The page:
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Legal Paper: “Cost, Price, and Risk Factors Associated with Wind Energy”

Topics: Wind power, Wind turbine, Renewable energy / Pages: 20 (4924 words) / Published: Apr 29th, 2013
Legal Paper:
“Cost, Price, and Risk Factors associated with Wind Energy”

Cost Components Associated with Wind Energy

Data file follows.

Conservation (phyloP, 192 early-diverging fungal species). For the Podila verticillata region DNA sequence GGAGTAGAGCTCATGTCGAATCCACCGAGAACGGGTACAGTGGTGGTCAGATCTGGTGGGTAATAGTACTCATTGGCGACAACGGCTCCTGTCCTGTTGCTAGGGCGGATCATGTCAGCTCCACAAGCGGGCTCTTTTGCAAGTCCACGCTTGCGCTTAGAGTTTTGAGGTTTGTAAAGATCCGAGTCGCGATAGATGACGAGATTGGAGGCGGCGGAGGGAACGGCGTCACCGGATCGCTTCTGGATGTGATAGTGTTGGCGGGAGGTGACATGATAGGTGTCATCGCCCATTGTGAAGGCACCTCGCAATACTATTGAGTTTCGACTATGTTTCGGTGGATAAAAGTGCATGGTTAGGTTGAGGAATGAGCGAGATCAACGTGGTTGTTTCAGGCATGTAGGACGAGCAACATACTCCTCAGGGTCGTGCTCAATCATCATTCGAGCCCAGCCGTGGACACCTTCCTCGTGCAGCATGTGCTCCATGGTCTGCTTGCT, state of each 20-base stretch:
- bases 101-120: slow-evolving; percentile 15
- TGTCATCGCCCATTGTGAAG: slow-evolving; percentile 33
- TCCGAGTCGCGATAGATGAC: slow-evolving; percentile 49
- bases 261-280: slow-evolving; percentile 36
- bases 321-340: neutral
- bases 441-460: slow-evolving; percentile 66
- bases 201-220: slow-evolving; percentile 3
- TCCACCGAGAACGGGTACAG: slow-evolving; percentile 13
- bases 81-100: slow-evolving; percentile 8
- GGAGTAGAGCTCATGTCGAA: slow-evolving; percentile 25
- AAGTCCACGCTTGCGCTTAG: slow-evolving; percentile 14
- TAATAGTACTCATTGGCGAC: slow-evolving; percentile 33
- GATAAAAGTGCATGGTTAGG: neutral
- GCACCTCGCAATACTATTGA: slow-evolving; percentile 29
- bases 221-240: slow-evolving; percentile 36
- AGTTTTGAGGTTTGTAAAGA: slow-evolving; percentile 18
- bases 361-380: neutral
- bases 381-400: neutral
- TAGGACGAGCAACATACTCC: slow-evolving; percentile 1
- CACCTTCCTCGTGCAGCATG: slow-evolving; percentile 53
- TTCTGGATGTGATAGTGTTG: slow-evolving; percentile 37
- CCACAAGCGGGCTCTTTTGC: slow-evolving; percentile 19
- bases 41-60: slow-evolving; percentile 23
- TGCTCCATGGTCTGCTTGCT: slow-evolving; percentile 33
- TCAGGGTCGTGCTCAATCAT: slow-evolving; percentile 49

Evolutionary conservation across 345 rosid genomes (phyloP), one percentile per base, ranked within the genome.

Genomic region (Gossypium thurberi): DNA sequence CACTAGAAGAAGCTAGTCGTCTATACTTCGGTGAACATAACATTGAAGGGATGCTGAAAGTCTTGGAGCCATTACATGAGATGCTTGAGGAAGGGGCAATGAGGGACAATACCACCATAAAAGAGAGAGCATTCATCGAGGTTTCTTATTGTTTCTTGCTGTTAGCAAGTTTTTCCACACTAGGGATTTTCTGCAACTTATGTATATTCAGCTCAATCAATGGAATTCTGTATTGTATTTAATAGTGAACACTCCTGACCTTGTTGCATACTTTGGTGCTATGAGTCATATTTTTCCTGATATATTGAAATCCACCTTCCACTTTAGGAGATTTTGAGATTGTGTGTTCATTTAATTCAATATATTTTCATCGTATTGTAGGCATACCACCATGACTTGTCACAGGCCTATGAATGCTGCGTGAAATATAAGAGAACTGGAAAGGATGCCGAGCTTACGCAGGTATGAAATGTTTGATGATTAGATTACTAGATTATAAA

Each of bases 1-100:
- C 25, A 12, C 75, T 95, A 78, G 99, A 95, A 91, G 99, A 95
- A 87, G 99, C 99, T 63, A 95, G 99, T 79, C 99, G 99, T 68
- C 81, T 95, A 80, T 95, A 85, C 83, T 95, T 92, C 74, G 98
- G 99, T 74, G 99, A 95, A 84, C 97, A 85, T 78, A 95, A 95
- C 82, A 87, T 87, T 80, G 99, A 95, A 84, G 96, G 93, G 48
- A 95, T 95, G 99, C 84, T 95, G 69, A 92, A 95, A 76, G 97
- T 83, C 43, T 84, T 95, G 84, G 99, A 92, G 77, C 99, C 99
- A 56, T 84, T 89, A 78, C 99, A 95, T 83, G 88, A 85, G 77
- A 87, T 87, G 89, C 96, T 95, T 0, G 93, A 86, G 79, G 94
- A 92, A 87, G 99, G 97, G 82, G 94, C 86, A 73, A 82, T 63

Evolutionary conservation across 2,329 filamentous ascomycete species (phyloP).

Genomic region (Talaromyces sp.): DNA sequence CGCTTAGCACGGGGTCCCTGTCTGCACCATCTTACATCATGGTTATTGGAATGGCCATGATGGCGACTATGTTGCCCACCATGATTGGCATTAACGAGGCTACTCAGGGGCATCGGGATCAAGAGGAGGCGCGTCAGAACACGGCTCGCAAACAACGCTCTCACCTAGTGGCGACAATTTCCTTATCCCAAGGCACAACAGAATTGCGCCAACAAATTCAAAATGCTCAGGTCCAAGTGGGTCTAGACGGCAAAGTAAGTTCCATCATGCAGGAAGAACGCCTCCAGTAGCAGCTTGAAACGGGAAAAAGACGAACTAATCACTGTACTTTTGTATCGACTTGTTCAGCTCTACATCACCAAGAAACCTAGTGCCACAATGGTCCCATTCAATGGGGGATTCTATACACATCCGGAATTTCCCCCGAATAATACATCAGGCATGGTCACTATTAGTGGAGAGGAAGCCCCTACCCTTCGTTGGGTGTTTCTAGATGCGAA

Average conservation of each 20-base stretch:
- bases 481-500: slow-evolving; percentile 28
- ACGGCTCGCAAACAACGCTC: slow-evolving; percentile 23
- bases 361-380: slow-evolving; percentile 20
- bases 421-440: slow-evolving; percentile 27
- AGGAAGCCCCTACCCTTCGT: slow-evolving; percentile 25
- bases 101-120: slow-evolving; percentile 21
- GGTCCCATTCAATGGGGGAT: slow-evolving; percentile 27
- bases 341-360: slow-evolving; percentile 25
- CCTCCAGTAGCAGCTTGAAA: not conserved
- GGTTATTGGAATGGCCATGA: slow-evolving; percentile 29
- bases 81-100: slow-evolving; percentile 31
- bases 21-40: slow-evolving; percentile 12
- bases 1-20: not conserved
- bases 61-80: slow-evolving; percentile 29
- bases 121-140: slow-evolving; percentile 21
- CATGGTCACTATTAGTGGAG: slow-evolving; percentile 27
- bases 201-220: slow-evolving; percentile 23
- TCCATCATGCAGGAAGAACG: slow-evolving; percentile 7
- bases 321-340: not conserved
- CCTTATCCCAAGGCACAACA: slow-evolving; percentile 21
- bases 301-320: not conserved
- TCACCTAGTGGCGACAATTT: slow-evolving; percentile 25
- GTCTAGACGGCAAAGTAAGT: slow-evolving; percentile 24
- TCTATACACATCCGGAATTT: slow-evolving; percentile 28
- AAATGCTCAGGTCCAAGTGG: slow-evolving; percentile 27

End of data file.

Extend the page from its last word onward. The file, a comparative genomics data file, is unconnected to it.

Cost components of wind projects are determined by development, construction, and operation of the project. Most of the time there are two main factors involved with the cost of wind energy projects: the complexity of the site such as location and topography. Also the likely extreme loads of the operation. Other important components such as wind resource assessment and site analysis expenses, repair, legal and consultation fees are also used. Project costs will depend on the financing arrangements, the size of your project, and taxes. A very windy site with high extreme loads will result in a more expensive civil infrastructure and a higher specification for turbines. These are all cost components involved in developing, constructing, and operating a large wind project.